Money Craftsman

In the rural Delta community of Money, and next door to the crumbling Bryant’s Grocery, which became infamous as the beginning of the Emmett Till tragedy in 1955, is the Craftsman-style Ben Roy Service Station. Because the Money Store itself is reduced to just a few walls, the Ben Roy store has become the focus of efforts to establish an interpretive memorial to Till. The service station received a Civil Rights grant from MDAH in 2011:

Historic Storefront Restoration: Ben Roy’s Service Station, Money, Leflore County—$152,004.80 to Annette T. Morgan and Harry Ray Tribble
27766 County Road 518, Money
The award will be used to restore the interior, exterior, and grounds of the service station adjacent to Bryant Grocery, where Emmett Till allegedly whistled at a white woman.

I haven’t heard an update on the grant project since I took these photos in January 2013.

Architecturally, the wood-frame building, built around 1930, is a good example of the probably hundreds of similar simple “bungalow type” service stations and rural stores that once dotted Mississippi’s highways, with a long low profile, hipped roof, deep drive through, boxed columns on top of brick piers, and exposed rafters. Here, there are also two service bays in the side wing, so you can almost see a modern service station layout. Meanwhile, the store itself, with its three-bay storefront and breeze windows along the side–indicating tall shelving inside–carries on the traditional footprint of rural stores since the 19th century. Attached at the rear is the owners residence. Buildings like this, seemingly simple and once ubiquitous, can tell many layers of story, if they have the chance.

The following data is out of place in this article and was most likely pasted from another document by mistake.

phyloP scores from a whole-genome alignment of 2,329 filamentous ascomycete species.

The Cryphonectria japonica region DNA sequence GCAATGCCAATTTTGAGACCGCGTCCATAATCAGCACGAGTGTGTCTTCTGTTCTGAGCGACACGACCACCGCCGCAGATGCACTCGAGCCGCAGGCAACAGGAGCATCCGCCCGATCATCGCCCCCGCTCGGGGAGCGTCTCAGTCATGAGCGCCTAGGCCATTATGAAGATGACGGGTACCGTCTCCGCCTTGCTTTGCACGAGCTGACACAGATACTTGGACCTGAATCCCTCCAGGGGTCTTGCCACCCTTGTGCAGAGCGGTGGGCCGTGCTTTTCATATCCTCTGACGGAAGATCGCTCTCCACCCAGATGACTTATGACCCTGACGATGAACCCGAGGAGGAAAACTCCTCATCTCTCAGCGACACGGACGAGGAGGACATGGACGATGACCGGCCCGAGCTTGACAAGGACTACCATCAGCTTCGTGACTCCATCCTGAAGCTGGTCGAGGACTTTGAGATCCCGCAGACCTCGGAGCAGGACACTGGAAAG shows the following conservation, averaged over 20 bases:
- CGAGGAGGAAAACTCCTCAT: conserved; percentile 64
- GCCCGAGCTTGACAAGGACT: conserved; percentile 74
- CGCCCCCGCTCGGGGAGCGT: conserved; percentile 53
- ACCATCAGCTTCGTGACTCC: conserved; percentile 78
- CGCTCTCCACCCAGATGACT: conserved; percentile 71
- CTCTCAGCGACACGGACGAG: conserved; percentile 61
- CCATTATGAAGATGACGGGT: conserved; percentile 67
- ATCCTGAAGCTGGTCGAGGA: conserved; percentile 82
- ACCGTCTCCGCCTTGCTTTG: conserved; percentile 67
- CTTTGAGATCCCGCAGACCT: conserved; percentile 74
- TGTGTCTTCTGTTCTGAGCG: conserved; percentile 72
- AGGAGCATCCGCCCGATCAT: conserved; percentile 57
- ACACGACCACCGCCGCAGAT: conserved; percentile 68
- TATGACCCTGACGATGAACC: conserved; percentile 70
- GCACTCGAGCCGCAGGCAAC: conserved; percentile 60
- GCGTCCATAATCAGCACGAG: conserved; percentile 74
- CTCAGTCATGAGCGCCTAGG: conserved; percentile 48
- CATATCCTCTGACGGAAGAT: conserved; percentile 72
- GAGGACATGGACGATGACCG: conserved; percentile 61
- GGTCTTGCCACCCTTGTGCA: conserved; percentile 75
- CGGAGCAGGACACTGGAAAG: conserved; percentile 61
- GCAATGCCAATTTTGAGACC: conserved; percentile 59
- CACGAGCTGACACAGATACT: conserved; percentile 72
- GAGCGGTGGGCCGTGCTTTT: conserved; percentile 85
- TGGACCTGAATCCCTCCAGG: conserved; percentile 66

Money Craftsman01

Money Craftsman02

In the background to the right is Bryant’s Grocery, missing its roof and its upper walls.

Money Craftsman

Owner’s residence at the rear.

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Can’t get enough of Craftsman?



Categories: Architectural Research, Civil Rights, Delta

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5 replies

  1. That is an interesting layout. I have seen this similar style before, but not one this large.

    Like

  2. I was there during a trip to Mississippi in 2014. Interesting building.

    I’m surprised nobody thought to preserve Bryant’s Store as a civil rights museum of some kind. There’s a Freedom Trail marker in front of what’s left of Bryant’s (you can see it in one of the photos in the article) but I’m surprised nobody thought to preserve Bryant’s as a museum.

    Like

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